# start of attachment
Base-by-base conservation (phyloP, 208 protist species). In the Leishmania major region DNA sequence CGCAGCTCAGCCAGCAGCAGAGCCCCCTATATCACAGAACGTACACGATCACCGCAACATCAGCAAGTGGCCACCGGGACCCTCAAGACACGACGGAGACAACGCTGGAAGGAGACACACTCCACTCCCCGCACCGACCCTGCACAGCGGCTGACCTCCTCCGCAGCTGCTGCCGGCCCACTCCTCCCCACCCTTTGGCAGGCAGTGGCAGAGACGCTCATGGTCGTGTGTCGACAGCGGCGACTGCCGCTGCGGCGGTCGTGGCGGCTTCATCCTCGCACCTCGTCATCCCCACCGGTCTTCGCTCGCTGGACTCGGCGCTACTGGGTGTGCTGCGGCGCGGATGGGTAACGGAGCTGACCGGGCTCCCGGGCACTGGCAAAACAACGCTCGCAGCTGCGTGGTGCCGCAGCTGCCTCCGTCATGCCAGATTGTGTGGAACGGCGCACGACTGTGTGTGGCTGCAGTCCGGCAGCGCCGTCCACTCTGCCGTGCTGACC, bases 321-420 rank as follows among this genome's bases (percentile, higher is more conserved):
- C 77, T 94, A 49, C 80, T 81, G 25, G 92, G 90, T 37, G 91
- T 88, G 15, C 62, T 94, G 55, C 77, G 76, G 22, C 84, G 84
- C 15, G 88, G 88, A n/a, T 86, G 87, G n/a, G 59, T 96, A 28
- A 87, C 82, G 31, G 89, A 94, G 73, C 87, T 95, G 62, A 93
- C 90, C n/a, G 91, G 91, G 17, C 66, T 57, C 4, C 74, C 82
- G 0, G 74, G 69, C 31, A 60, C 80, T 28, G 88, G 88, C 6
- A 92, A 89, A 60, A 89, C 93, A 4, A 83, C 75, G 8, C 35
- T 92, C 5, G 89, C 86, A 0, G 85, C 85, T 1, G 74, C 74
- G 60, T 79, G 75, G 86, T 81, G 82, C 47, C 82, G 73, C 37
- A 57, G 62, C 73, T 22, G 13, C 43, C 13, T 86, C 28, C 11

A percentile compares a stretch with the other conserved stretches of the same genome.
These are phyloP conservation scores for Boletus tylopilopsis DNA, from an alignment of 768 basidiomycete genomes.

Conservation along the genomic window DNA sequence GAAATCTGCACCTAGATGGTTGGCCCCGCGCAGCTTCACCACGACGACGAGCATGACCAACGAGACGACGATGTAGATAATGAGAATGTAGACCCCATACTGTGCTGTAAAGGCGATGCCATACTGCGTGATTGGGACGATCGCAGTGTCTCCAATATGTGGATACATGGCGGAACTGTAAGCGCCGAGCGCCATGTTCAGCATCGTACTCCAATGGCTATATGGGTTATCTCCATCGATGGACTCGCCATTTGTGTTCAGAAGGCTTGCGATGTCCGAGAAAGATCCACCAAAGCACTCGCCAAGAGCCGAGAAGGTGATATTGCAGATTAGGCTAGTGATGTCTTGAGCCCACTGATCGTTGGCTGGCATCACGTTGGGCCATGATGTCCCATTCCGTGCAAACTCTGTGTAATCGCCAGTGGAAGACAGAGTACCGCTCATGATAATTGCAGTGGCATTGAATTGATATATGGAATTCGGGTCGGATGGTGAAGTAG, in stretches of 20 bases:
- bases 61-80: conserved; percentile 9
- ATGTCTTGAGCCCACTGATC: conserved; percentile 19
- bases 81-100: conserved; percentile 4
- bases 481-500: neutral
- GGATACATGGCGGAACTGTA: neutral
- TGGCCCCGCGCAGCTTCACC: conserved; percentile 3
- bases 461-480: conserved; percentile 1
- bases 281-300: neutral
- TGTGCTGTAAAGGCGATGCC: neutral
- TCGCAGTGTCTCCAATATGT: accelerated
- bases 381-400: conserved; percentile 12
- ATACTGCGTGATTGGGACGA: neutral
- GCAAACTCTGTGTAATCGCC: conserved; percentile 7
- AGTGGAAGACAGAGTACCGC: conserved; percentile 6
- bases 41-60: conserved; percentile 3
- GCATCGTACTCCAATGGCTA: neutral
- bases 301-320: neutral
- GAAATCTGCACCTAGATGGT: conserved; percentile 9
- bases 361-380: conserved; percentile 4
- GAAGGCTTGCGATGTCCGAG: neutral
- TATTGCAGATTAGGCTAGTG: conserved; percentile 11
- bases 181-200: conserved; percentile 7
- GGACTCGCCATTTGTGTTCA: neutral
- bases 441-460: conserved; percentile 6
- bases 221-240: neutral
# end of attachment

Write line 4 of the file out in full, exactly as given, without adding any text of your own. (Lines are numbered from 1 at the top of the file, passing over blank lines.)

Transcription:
- C 15, G 88, G 88, A n/a, T 86, G 87, G n/a, G 59, T 96, A 28